Novel Method to Fabricate Quantum Dot-based Light Emitting Device


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Quantum dots solutions. Photo by artlessprocess

A novel method of fabrication has been developed for a Light Emitting Device (LED) based on the use of Quantum Dots (QDs). This new process, described in a paper published in late October, 2011, overcomes some of the common problems observed with QDs, such as interactions between the dots, and their possible agglomeration (sticking together in a mass).

Quantum Dots

Quantum Dots (QDs) are nanoparticles made of semiconductor materials, such as cadmium selenide (CdSe), cadmium sulphide (CdS), etc. Their particularity is that they show, at the same time, the properties of a semiconductor and of a nanomaterial.

QDs have the potential to be used in several fields, such as biology, solar energy and optoelectronics. QD technology made remarkable progresses in recent years; because of this, several devices are now commercially available and currently used, for applications in biology and in solar cells. QD-based optoelectronic devices, on the contrary, are not yet ready to reach the market, due to some issues affecting their behaviour and performances.

Quantum dots can be used as Light Emitting Devices (LEDs). Photo by Spike55151.

QD optoelectronic devices

Optoelectronic devices based on QDs work as Light Emitting Diodes (LEDs); this means that they emit light when an electric current passes through them. Compared with other LEDs, QDs could emit light with brigther colors; there is therefore, a great interest in the development of these devices. The production of these devices and their performances, however, has to be improved.

Standard Geometry of QD devices and Possible Problems

Generally QDs-based devices have a multi-layer structure; QDs, the active region that generates light, are sandwiched between layers made of different material, the most common being Indium Tin Oxide, or ITO, a transparent material that also conducts electrical current.

For the devices made in this way, a common problem that is observed is the interaction between the individual particles; this could cause, for instance, energy transfer, and lead to a faster degradation of the device itself.

Other possible issues are related to the ligands employed in the QD synthesis. Ligands are generally organic molecules used to control the dimensions of the nanoparticles. Although their use is essential during the preparation, their presence in the final device can cause problems. This is because, if any post-deposition processing is necessary, they can degrade; this can cause agglomeration of the dots and, therefore, a worsening of the device performance.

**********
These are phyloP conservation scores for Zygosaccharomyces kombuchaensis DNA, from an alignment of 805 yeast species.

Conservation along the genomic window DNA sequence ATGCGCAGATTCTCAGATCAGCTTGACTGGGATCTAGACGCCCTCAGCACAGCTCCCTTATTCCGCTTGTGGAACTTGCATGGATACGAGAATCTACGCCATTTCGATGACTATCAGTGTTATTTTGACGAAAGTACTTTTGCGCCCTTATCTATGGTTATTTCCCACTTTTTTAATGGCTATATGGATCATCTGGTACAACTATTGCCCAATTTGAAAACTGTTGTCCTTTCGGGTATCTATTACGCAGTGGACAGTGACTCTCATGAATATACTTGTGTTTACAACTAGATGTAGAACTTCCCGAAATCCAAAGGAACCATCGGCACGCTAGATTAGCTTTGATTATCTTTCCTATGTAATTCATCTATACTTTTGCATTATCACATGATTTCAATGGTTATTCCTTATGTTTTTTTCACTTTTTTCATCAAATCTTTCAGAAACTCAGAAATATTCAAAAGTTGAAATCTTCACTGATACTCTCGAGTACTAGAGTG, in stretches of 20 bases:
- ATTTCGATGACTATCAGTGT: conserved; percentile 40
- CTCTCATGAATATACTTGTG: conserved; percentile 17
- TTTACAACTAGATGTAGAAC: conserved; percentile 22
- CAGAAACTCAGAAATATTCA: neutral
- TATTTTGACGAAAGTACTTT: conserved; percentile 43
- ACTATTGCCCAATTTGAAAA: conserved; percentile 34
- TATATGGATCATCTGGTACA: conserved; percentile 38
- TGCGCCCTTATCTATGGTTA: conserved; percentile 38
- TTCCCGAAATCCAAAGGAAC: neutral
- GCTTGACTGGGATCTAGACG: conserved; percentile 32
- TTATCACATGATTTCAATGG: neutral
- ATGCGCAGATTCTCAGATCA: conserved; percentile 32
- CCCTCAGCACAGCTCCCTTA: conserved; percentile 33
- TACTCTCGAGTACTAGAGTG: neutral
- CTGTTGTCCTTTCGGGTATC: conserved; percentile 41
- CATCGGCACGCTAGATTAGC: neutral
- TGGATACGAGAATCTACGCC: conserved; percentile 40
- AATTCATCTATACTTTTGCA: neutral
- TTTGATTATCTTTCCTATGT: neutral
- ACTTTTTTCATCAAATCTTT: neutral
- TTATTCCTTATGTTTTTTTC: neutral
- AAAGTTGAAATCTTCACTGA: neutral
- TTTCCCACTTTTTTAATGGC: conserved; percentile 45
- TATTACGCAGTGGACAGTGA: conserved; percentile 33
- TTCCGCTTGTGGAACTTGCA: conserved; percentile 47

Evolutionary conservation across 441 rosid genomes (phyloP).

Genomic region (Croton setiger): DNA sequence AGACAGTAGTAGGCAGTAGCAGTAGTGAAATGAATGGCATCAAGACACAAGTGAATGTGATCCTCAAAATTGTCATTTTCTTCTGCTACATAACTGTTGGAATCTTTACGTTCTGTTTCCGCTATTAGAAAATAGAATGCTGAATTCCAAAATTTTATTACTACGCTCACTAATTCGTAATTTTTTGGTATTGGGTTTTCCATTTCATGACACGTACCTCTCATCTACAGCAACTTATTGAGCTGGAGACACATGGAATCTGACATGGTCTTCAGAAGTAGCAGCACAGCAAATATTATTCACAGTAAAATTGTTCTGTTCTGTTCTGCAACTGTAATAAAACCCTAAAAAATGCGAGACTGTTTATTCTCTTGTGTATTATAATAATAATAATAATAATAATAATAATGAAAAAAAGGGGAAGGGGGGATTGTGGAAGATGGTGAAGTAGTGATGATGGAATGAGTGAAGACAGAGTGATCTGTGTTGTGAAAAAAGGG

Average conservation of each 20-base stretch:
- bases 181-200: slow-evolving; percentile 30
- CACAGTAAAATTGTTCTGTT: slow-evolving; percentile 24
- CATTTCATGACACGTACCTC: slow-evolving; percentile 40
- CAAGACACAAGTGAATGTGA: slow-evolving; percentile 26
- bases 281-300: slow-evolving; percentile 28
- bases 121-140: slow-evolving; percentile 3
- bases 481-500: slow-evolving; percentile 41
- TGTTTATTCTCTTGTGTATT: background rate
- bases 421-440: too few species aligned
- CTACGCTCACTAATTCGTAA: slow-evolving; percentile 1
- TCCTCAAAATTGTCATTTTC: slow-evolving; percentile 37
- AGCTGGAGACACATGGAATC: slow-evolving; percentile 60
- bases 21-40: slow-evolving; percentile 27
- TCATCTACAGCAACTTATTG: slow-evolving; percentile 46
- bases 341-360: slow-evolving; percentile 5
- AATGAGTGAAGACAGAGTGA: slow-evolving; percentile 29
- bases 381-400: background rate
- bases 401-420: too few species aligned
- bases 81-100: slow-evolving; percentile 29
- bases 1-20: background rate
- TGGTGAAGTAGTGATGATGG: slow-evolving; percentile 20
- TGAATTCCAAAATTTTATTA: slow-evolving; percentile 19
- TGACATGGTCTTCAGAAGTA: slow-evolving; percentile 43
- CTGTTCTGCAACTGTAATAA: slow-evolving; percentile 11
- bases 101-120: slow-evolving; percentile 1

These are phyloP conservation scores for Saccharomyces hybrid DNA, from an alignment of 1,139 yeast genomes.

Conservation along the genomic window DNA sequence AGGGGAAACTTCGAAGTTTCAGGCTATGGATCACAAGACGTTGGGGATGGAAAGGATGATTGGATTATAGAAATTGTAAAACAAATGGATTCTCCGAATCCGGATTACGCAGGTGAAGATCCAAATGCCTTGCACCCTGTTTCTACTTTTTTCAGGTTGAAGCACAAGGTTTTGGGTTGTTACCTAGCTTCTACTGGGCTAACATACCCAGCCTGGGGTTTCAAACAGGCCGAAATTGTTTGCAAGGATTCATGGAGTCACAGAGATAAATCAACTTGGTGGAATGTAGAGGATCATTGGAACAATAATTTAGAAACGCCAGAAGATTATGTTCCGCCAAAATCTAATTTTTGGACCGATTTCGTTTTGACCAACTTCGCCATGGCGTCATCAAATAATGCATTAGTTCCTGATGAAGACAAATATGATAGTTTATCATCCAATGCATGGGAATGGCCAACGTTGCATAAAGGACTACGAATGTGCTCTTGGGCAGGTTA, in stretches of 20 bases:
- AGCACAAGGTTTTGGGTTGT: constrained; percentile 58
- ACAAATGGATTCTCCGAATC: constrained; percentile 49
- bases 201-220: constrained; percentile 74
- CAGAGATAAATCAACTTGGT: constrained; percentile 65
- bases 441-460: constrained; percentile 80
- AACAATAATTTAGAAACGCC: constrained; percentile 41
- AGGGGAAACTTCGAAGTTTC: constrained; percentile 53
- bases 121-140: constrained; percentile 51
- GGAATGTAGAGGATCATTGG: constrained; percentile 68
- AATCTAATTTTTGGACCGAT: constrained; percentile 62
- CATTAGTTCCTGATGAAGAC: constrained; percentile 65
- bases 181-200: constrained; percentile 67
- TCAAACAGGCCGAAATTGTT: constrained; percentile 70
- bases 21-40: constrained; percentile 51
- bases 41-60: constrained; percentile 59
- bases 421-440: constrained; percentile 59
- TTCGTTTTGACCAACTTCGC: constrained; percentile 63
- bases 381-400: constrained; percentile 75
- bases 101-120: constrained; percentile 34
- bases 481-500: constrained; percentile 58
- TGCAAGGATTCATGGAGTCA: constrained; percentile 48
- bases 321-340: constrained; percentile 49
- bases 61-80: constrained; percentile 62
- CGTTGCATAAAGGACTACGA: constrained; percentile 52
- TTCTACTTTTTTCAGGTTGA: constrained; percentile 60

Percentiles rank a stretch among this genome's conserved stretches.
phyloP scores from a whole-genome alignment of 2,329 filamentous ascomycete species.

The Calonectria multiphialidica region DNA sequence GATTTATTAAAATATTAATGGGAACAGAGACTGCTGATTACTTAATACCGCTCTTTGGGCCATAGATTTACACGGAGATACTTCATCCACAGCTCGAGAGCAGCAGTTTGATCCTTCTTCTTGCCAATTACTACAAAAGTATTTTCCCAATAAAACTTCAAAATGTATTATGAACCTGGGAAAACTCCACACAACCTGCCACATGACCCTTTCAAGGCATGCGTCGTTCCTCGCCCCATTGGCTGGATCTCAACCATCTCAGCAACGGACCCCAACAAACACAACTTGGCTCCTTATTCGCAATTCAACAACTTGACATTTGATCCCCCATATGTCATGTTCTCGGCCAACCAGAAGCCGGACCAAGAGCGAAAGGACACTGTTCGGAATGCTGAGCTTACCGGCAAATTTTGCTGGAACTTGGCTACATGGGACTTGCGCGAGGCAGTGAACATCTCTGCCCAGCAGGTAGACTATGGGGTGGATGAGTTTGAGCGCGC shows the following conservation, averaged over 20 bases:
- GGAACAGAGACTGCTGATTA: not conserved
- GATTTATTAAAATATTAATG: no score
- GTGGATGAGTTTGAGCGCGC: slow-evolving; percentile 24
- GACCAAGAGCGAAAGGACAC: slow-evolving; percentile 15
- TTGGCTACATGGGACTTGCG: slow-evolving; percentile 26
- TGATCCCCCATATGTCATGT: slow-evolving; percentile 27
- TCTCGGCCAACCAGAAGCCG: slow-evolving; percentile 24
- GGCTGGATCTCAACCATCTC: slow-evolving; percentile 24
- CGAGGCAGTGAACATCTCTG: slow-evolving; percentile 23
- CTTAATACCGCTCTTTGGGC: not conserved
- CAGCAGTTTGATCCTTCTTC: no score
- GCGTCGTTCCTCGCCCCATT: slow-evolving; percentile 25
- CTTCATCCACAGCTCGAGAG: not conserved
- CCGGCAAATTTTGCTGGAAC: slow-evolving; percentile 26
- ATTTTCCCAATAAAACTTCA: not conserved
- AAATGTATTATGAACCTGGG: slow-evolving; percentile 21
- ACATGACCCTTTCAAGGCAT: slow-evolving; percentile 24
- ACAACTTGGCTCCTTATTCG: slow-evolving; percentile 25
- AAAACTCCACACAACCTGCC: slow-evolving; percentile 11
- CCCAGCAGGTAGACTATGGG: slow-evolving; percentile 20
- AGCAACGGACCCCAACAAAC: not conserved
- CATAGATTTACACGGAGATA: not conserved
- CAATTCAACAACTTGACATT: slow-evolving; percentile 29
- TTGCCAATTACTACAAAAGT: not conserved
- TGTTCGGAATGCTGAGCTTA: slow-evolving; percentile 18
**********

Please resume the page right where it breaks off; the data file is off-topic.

Novel geometry for QD device

A research group in the School of Engineering and Applied Science of Harvard University recently developed a new method to fabricate QD devices that overcomes some of these problems.

The geometry of their device is shown in the Figure below. The QDs are made of CdSe and ZnS, while the electrical contact is made through two layer of aluminium-doped zinc oxide (AZO). In the fabrication process, there are two key elements:

  • The use of octadecylamine (ODA) as a ligand in the synthesis and deposition of the QDs; this is a hydrophobic molecule.
  • The use of Atomic Layer Deposition process (ALD) instead of the standard evaporation technique, to deposit a layer of aluminium oxide on the dots.

The Steps in the Fabrication

Dr. Edward Likovich, leading author of this study, explains to us the various steps in their process:

“In the first step, we deposited the QDs on the AZO substrate. Then we went to the ALD process: here we used alternated pulses of metallic aluminium and water, to deposit an insulating layer of aluminium oxide. Because the ALD process involves water and the dot ligands are hydrophobic, the layer of aluminium oxide firstly filled the interstices among the QDs; only on a second phase went to cover the dots themselves.

In this way, we have two main advantages: (1) there is a robust mechanical and electronic in-plane barrier to the dots, which prevents interactions between the dots and energy losses; (2) this mechanical barrier allows several forms of post deposition processing that would otherwise be destructive. In this way we can manipulate the deposited dots without causing any agglomeration.”

In the device made by ALD, the current goes through the dots. Photo by Edward Likovich.

Better Electric Conduction

The figure to the left shows the different mechanisms of electric conduction for the device made with standard evaporation technique (left) and the one made with the ALD (right). In the second case, the current goes directly through the QDs; this means that the system is more efficient, i.e. a better signal can be emitted using the same amount of electricity.

Furthermore, the same approach could be used in fabrication processes with different ligands and/or different QD materials; this could lead to novel QD devices, and eventually to their commercialization.


E.M. Likovich et al.: “High-Current-Density Monolayer CdSe/ZnS Quantum Dot Light-Emitting Devices with Oxide Electrodes.Advanced Materials, 23, 4521-4525 (October 18, 2011). Accessed November 23, 2011.

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